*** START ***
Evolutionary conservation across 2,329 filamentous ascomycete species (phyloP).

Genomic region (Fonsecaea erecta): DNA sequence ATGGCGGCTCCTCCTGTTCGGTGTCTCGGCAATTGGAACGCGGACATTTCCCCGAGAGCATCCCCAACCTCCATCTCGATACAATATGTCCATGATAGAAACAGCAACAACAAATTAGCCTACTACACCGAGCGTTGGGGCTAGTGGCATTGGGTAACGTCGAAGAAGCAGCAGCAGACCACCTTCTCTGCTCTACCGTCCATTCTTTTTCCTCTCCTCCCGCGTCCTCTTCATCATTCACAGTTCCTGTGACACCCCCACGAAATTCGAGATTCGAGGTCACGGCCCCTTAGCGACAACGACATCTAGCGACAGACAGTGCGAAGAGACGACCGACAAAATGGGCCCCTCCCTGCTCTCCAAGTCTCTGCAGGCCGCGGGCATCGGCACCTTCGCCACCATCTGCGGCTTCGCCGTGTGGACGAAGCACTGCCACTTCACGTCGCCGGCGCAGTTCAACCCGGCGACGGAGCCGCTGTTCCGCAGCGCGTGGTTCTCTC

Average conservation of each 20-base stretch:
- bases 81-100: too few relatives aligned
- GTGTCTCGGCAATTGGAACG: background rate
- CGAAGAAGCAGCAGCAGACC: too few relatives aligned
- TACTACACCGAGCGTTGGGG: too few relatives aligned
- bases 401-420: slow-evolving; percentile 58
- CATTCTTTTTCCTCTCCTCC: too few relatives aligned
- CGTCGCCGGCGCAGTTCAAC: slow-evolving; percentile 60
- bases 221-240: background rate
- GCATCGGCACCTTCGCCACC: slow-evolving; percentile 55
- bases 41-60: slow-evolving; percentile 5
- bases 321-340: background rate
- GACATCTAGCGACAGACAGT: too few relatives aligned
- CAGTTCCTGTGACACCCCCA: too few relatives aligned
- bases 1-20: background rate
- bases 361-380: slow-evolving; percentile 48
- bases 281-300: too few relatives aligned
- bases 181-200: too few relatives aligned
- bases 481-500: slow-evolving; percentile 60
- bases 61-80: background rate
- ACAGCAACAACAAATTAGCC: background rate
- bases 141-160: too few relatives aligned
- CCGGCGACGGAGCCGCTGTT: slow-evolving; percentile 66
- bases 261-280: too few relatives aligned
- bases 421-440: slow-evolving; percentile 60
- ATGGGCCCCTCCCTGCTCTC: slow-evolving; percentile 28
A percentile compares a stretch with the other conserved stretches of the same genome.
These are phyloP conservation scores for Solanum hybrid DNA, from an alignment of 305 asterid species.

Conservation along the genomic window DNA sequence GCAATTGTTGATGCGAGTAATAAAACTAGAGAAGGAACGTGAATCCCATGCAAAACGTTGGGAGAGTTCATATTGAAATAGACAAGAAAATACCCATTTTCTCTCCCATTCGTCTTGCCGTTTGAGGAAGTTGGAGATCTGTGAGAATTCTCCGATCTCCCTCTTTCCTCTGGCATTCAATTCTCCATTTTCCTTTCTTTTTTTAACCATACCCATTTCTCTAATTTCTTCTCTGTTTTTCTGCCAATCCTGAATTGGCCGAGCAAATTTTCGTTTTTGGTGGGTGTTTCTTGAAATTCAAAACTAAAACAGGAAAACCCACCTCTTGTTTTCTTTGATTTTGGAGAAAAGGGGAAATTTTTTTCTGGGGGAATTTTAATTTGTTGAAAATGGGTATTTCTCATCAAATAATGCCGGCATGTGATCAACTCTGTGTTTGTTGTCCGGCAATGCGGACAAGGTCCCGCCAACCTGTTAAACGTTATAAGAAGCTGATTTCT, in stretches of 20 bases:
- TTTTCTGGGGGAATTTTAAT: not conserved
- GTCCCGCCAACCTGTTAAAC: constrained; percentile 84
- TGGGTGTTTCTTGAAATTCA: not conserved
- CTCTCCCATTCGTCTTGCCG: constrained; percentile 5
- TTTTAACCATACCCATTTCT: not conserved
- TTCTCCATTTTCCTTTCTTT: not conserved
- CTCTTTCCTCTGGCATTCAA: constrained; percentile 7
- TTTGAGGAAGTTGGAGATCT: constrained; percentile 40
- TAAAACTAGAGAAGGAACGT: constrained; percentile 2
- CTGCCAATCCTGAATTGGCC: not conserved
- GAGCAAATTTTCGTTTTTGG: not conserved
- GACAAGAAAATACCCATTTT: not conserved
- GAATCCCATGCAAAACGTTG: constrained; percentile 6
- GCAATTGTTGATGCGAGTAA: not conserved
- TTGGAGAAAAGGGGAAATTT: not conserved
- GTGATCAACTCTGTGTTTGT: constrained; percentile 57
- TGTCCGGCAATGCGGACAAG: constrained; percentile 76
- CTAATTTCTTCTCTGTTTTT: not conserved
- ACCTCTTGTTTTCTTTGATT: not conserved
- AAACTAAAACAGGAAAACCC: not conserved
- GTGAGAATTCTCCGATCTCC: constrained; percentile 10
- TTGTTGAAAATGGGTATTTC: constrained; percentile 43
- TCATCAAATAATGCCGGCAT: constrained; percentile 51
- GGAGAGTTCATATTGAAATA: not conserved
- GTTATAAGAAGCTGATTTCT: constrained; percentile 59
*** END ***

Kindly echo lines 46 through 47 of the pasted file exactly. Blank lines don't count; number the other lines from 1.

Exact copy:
- TTGGAGAAAAGGGGAAATTT: not conserved
- GTGATCAACTCTGTGTTTGT: constrained; percentile 57